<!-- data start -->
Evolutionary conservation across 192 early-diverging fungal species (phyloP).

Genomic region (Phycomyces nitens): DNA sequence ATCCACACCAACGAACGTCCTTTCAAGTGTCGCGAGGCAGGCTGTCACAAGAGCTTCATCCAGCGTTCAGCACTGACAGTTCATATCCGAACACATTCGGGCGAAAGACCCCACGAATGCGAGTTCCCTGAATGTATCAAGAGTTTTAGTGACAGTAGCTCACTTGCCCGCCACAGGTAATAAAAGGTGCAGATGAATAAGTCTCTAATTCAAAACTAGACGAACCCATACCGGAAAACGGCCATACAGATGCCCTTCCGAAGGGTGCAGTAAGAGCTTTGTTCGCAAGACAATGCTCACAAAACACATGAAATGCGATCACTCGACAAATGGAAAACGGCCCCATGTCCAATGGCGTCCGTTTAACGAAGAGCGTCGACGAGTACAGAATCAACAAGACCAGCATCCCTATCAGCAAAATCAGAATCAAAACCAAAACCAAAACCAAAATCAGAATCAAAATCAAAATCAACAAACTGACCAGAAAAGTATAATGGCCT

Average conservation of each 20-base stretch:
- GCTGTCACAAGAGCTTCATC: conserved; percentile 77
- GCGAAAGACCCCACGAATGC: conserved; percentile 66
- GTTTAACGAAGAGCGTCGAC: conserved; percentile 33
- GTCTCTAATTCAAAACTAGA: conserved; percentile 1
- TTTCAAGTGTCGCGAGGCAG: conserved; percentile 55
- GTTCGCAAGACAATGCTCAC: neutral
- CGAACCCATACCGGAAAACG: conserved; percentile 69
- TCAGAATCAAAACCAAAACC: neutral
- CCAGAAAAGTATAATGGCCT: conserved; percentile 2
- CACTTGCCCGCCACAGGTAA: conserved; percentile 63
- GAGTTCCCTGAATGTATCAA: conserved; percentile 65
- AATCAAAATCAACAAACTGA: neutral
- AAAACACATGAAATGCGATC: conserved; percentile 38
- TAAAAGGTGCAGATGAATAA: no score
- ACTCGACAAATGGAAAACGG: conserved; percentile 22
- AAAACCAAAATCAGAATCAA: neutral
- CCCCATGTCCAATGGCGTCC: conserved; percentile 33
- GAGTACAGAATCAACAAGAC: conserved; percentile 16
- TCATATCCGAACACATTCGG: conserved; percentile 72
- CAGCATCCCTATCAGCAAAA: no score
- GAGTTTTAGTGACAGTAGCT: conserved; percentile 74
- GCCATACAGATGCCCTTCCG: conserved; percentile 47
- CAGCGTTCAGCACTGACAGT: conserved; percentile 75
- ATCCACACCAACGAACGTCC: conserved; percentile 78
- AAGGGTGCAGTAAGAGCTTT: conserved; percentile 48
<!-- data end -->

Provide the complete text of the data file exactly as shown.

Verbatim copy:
Evolutionary conservation across 192 early-diverging fungal species (phyloP).

Genomic region (Phycomyces nitens): DNA sequence ATCCACACCAACGAACGTCCTTTCAAGTGTCGCGAGGCAGGCTGTCACAAGAGCTTCATCCAGCGTTCAGCACTGACAGTTCATATCCGAACACATTCGGGCGAAAGACCCCACGAATGCGAGTTCCCTGAATGTATCAAGAGTTTTAGTGACAGTAGCTCACTTGCCCGCCACAGGTAATAAAAGGTGCAGATGAATAAGTCTCTAATTCAAAACTAGACGAACCCATACCGGAAAACGGCCATACAGATGCCCTTCCGAAGGGTGCAGTAAGAGCTTTGTTCGCAAGACAATGCTCACAAAACACATGAAATGCGATCACTCGACAAATGGAAAACGGCCCCATGTCCAATGGCGTCCGTTTAACGAAGAGCGTCGACGAGTACAGAATCAACAAGACCAGCATCCCTATCAGCAAAATCAGAATCAAAACCAAAACCAAAACCAAAATCAGAATCAAAATCAAAATCAACAAACTGACCAGAAAAGTATAATGGCCT

Average conservation of each 20-base stretch:
- GCTGTCACAAGAGCTTCATC: conserved; percentile 77
- GCGAAAGACCCCACGAATGC: conserved; percentile 66
- GTTTAACGAAGAGCGTCGAC: conserved; percentile 33
- GTCTCTAATTCAAAACTAGA: conserved; percentile 1
- TTTCAAGTGTCGCGAGGCAG: conserved; percentile 55
- GTTCGCAAGACAATGCTCAC: neutral
- CGAACCCATACCGGAAAACG: conserved; percentile 69
- TCAGAATCAAAACCAAAACC: neutral
- CCAGAAAAGTATAATGGCCT: conserved; percentile 2
- CACTTGCCCGCCACAGGTAA: conserved; percentile 63
- GAGTTCCCTGAATGTATCAA: conserved; percentile 65
- AATCAAAATCAACAAACTGA: neutral
- AAAACACATGAAATGCGATC: conserved; percentile 38
- TAAAAGGTGCAGATGAATAA: no score
- ACTCGACAAATGGAAAACGG: conserved; percentile 22
- AAAACCAAAATCAGAATCAA: neutral
- CCCCATGTCCAATGGCGTCC: conserved; percentile 33
- GAGTACAGAATCAACAAGAC: conserved; percentile 16
- TCATATCCGAACACATTCGG: conserved; percentile 72
- CAGCATCCCTATCAGCAAAA: no score
- GAGTTTTAGTGACAGTAGCT: conserved; percentile 74
- GCCATACAGATGCCCTTCCG: conserved; percentile 47
- CAGCGTTCAGCACTGACAGT: conserved; percentile 75
- ATCCACACCAACGAACGTCC: conserved; percentile 78
- AAGGGTGCAGTAAGAGCTTT: conserved; percentile 48